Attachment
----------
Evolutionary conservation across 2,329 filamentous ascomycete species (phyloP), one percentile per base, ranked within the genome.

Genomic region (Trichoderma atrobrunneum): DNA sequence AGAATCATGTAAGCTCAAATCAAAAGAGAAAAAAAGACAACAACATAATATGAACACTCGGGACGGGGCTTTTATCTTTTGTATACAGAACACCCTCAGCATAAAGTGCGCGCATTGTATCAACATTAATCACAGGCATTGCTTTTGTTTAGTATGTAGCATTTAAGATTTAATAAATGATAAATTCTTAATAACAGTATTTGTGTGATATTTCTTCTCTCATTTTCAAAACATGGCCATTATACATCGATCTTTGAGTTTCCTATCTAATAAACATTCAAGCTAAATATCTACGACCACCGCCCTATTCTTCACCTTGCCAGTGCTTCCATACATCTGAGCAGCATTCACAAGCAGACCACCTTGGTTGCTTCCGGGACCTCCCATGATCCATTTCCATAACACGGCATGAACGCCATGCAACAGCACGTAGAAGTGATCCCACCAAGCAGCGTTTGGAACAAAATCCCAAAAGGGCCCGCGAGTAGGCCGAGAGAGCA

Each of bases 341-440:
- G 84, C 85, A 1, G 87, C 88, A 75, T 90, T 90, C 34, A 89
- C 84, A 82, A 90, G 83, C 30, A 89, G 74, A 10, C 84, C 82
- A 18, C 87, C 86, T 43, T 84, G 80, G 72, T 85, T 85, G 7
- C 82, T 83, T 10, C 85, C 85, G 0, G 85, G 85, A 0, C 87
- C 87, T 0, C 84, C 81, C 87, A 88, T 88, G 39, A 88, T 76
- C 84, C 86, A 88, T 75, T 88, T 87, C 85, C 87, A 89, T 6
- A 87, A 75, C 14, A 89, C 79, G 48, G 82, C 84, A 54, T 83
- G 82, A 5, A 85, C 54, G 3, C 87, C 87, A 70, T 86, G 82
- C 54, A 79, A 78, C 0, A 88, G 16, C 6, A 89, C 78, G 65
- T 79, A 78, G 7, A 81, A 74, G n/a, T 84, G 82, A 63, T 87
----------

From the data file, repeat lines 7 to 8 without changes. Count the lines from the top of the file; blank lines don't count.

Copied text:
- C 82, T 83, T 10, C 85, C 85, G 0, G 85, G 85, A 0, C 87
- C 87, T 0, C 84, C 81, C 87, A 88, T 88, G 39, A 88, T 76